By season five, Mad Men had firmly established itself as television’s greatest incubator of character development. Matthew Weiner’s recreation of 1960s America viewed through the microcosm of an up-and-coming advertising agency has been playing the long game from the beginning, allowing its myriad complex characters time to evolve naturally and gradually reveal more and more about their inner selves. The superb season four gave the series its biggest wholesale narrative jolt yet, as the relatively comfortable environs of Sterling Cooper were abandoned for fledgling new venture Sterling Cooper Draper Pryce in the finale. Season five finds the characters grappling with this brave new world and gives us a brand new Don Draper who may in fact not be all that different.
Jon Hamm’s portrayal of brilliant womanizer Draper gets a shot of stability in season five as he adjusts to newlywed life with former secretary Megan (Jessica Paré). It’s a move that pays off incredibly well, reducing January Jones’ problematic Betty Draper to a background player and offering the gifted Paré a chance to grow a previously flat role into an intriguingly enthusiastic foil for Don’s neuroses. Best of all, it forces some external changes on Don Draper (who knew he could excel at monogamy?) that bring a sharp focus to his perpetual cognitive dissonance. Is he really a changed man, and even if he is, can he believe that about himself?
Like always, season five of Mad Men proves how well the show excels at character balance, offering up riveting storylines for every major player. Christina Hendricks’ Joan Harris’ tumultuous home life gives way to an even more troubling workplace development, where career advancement comes at a steep, despicable price. As the facilitator of that despicableness, Vincent Kartheiser’s Pete Campbell becomes even slimier and yet still retains an ounce of humanity, his desperation even in the face of ostensible success giving the character a movingly tragic quality.
Peggy Olson’s (Elisabeth Moss) success comes at a much slower rate than her onetime companion’s, but society’s fundamental paradigm shifts are happening, and she finds herself a sometimes reluctant member of that forefront. John Slattery’s Roger Sterling is on the opposite end of that spectrum, trying to grasp the remnants of a bygone era, with the cracks in his own freewheeling perception of himself starting to show. One of season five’s biggest character leaps comes in the form of Lane Pryce (Jared Harris), a heretofore slightly sketched character who we truly to come to know as his life unravels.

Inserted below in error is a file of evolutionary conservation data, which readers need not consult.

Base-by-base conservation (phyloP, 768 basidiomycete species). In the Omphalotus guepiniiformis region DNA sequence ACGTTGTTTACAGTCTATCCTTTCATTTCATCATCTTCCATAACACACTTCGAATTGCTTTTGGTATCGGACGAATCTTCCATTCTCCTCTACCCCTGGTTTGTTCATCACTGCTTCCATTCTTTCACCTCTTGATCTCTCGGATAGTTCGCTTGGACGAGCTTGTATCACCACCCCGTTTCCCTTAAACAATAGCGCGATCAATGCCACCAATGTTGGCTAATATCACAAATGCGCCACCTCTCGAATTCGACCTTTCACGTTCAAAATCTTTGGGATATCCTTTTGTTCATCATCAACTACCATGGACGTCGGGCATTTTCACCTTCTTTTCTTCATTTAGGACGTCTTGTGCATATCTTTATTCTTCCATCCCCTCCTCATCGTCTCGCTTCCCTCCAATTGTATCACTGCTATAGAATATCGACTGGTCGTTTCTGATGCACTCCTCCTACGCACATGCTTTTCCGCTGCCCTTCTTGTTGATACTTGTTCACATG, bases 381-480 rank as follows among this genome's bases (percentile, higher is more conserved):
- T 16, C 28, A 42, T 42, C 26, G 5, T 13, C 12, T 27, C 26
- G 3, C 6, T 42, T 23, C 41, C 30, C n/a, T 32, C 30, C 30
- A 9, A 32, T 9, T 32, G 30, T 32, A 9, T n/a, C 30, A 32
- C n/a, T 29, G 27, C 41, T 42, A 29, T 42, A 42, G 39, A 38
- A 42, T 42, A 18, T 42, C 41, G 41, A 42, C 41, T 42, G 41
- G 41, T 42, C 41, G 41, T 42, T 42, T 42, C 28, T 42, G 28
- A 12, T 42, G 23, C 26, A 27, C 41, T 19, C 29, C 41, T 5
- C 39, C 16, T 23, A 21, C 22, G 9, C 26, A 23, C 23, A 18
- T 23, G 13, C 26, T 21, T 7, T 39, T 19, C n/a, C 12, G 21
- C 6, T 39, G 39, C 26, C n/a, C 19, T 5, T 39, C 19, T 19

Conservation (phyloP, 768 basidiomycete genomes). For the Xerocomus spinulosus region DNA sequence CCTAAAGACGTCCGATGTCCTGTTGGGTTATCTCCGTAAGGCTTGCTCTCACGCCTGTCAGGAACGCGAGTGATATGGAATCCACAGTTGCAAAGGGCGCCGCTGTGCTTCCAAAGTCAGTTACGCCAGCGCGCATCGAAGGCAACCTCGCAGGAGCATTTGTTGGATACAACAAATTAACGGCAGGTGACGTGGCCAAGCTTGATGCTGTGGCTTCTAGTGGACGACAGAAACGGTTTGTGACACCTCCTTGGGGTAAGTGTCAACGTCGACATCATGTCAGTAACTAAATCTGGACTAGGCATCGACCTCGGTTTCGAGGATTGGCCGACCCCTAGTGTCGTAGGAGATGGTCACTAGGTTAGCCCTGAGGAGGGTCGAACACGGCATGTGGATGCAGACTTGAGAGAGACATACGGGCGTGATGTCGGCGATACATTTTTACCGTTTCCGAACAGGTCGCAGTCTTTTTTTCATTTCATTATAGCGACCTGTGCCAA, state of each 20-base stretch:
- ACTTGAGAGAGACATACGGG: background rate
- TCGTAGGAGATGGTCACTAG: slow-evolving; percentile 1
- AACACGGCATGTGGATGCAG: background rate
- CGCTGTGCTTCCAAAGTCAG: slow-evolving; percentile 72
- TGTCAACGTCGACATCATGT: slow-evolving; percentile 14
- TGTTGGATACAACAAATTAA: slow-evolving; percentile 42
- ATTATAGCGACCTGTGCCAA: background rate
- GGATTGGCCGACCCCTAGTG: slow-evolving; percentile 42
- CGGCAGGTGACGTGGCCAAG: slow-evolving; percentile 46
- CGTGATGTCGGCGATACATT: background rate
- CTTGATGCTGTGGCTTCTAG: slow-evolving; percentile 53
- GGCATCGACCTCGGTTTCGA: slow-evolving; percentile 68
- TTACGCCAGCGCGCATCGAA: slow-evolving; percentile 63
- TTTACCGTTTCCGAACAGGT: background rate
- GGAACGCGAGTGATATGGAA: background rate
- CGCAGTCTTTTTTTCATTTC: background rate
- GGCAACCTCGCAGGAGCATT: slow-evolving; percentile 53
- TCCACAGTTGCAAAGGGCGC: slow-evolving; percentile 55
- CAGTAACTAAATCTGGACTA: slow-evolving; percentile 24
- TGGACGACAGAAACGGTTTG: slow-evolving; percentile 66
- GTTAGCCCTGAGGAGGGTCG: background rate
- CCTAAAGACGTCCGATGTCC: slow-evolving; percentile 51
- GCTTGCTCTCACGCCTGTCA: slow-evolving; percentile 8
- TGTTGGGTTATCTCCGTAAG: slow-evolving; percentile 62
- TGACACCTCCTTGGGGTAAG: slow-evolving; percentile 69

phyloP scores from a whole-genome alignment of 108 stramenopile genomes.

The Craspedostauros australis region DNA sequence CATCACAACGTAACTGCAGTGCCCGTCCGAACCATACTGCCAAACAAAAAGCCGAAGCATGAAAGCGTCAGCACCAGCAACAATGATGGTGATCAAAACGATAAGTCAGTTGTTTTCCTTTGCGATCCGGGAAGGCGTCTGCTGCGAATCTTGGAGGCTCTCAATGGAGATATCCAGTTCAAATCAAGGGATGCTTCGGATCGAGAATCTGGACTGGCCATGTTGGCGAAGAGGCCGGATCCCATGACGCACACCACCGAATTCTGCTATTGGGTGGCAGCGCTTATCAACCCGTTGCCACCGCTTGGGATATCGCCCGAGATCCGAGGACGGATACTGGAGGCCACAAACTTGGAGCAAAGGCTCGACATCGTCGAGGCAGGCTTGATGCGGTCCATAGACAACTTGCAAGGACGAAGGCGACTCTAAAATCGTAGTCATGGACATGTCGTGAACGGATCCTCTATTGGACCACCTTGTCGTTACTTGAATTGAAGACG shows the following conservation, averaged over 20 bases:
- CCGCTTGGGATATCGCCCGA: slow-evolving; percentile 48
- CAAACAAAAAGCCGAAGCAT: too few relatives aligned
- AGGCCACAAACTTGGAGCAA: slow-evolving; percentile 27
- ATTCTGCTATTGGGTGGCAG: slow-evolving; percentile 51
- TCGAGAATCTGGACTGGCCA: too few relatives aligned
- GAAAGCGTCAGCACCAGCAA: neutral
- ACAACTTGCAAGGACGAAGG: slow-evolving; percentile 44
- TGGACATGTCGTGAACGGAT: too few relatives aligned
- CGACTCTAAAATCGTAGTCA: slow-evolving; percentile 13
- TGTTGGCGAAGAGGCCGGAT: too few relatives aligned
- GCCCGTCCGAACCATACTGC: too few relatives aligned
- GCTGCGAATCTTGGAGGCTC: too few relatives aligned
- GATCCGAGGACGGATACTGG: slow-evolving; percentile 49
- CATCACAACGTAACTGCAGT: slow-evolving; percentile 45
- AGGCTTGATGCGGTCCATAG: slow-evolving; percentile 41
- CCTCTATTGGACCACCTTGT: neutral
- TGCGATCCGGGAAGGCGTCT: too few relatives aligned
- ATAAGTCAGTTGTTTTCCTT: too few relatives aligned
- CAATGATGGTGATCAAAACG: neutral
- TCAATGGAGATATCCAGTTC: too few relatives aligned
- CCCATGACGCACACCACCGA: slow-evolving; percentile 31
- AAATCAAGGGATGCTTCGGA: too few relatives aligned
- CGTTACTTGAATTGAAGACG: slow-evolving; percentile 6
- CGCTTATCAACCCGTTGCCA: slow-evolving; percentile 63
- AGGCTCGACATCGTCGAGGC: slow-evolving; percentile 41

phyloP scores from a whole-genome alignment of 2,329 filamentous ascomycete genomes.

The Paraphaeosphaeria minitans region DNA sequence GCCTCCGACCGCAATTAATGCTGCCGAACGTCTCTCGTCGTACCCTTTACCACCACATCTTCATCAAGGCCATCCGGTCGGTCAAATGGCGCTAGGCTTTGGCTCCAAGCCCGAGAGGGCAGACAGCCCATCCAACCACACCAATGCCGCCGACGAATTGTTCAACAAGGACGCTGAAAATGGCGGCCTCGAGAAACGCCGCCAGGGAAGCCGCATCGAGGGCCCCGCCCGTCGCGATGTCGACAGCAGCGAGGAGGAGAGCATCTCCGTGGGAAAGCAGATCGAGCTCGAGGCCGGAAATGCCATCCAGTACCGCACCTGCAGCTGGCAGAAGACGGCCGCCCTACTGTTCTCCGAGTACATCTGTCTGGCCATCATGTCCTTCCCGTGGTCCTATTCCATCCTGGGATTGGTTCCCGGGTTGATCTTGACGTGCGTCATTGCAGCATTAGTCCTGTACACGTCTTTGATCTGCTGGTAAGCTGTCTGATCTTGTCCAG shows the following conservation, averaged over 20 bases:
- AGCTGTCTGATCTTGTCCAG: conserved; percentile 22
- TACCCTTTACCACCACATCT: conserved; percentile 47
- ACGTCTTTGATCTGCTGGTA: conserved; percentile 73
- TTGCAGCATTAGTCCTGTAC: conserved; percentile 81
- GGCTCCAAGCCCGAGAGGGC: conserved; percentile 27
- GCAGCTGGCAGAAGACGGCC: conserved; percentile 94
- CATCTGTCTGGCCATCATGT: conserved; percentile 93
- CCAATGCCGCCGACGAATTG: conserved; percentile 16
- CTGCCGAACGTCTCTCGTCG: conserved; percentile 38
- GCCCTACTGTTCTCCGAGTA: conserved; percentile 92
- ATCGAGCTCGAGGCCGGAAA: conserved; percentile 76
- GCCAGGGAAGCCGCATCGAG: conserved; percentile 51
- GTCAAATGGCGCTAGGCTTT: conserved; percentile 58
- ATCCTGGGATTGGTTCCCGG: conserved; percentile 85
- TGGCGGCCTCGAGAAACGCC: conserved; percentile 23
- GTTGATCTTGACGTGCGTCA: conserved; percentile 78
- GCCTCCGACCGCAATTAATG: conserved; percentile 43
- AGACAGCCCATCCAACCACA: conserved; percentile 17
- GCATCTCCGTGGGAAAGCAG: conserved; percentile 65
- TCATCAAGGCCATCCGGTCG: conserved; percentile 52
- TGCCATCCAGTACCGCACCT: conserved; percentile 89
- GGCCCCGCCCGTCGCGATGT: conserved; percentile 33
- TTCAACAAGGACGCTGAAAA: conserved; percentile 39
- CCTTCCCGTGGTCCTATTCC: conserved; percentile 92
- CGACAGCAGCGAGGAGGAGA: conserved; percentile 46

Season five of Mad Men is yet another stunning, surprising, engrossing and fully realized set of 13 episodes and another testament to this golden age of television we’re currently experiencing. It stands tall among the four seasons that have come before it and it anticipates further greatness to come from Weiner and company.
The Blu-ray Discs
Season five’s 13 episodes are spread across three discs and are all granted 1080p high definition transfers in 1.78:1 aspect ratios. Like previous Mad Men Blu-ray releases, this one is a consistent visual knockout, showing off the best photography on TV with vibrant colors, abundant fine detail, and sharp, crisp images. The 5.1 DTS-HD Master Audio soundtracks are also stellar, preserving dialogue crisply in the fronts and offering a nice showcase for the show’s killer music choices.
Commentary fans, rejoice, as each episode comes equipped with two each, one for the creative team and one for several actors. Featurettes include a piece on the series’ memorable quotes, a look at artist Giorgio de Chrico, whose work inspired season five’s ad campaign, and an exploration of the show’s scoring. A couple extras put the time period in context, with looks at Truman Capote’s “Party of the Century” and the introduction of Daylight Saving Time. A gallery of Newsweek covers offers further historical perspective.
The Bottom Line
The genius of Mad Men just keeps coming, and season five easily earns its place next to previous seasons on the shelf.Powered by Sidelines